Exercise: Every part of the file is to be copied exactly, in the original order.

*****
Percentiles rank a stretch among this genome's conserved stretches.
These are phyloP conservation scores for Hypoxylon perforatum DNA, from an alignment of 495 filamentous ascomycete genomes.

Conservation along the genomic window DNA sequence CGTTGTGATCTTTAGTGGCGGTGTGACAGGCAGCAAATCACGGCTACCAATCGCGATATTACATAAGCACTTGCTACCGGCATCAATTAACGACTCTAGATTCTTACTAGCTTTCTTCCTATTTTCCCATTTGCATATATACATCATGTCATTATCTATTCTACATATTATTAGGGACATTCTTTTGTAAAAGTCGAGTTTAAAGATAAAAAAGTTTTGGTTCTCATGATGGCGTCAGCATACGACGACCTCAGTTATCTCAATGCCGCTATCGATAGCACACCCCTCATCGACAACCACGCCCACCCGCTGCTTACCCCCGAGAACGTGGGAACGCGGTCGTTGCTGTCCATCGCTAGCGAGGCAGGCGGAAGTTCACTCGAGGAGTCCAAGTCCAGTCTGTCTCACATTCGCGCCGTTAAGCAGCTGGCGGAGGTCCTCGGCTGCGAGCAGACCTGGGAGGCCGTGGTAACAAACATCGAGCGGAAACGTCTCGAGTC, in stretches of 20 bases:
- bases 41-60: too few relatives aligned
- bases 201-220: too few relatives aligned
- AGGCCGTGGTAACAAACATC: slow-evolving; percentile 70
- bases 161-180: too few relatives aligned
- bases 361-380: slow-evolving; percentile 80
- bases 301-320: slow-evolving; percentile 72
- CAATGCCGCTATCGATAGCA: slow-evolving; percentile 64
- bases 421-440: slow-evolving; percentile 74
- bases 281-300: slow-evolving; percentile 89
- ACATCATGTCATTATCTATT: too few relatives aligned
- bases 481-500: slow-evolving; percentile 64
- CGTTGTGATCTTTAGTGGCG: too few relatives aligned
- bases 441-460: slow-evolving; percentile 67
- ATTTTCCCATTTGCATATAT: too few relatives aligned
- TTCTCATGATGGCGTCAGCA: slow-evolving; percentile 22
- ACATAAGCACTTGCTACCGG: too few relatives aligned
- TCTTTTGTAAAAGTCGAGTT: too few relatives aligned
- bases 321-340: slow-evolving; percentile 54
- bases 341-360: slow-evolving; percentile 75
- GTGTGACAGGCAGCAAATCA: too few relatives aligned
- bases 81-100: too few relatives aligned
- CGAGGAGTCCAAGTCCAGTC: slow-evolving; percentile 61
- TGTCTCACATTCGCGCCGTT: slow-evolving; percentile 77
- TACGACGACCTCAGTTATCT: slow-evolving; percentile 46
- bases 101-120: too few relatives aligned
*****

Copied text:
Percentiles rank a stretch among this genome's conserved stretches.
These are phyloP conservation scores for Hypoxylon perforatum DNA, from an alignment of 495 filamentous ascomycete genomes.

Conservation along the genomic window DNA sequence CGTTGTGATCTTTAGTGGCGGTGTGACAGGCAGCAAATCACGGCTACCAATCGCGATATTACATAAGCACTTGCTACCGGCATCAATTAACGACTCTAGATTCTTACTAGCTTTCTTCCTATTTTCCCATTTGCATATATACATCATGTCATTATCTATTCTACATATTATTAGGGACATTCTTTTGTAAAAGTCGAGTTTAAAGATAAAAAAGTTTTGGTTCTCATGATGGCGTCAGCATACGACGACCTCAGTTATCTCAATGCCGCTATCGATAGCACACCCCTCATCGACAACCACGCCCACCCGCTGCTTACCCCCGAGAACGTGGGAACGCGGTCGTTGCTGTCCATCGCTAGCGAGGCAGGCGGAAGTTCACTCGAGGAGTCCAAGTCCAGTCTGTCTCACATTCGCGCCGTTAAGCAGCTGGCGGAGGTCCTCGGCTGCGAGCAGACCTGGGAGGCCGTGGTAACAAACATCGAGCGGAAACGTCTCGAGTC, in stretches of 20 bases:
- bases 41-60: too few relatives aligned
- bases 201-220: too few relatives aligned
- AGGCCGTGGTAACAAACATC: slow-evolving; percentile 70
- bases 161-180: too few relatives aligned
- bases 361-380: slow-evolving; percentile 80
- bases 301-320: slow-evolving; percentile 72
- CAATGCCGCTATCGATAGCA: slow-evolving; percentile 64
- bases 421-440: slow-evolving; percentile 74
- bases 281-300: slow-evolving; percentile 89
- ACATCATGTCATTATCTATT: too few relatives aligned
- bases 481-500: slow-evolving; percentile 64
- CGTTGTGATCTTTAGTGGCG: too few relatives aligned
- bases 441-460: slow-evolving; percentile 67
- ATTTTCCCATTTGCATATAT: too few relatives aligned
- TTCTCATGATGGCGTCAGCA: slow-evolving; percentile 22
- ACATAAGCACTTGCTACCGG: too few relatives aligned
- TCTTTTGTAAAAGTCGAGTT: too few relatives aligned
- bases 321-340: slow-evolving; percentile 54
- bases 341-360: slow-evolving; percentile 75
- GTGTGACAGGCAGCAAATCA: too few relatives aligned
- bases 81-100: too few relatives aligned
- CGAGGAGTCCAAGTCCAGTC: slow-evolving; percentile 61
- TGTCTCACATTCGCGCCGTT: slow-evolving; percentile 77
- TACGACGACCTCAGTTATCT: slow-evolving; percentile 46
- bases 101-120: too few relatives aligned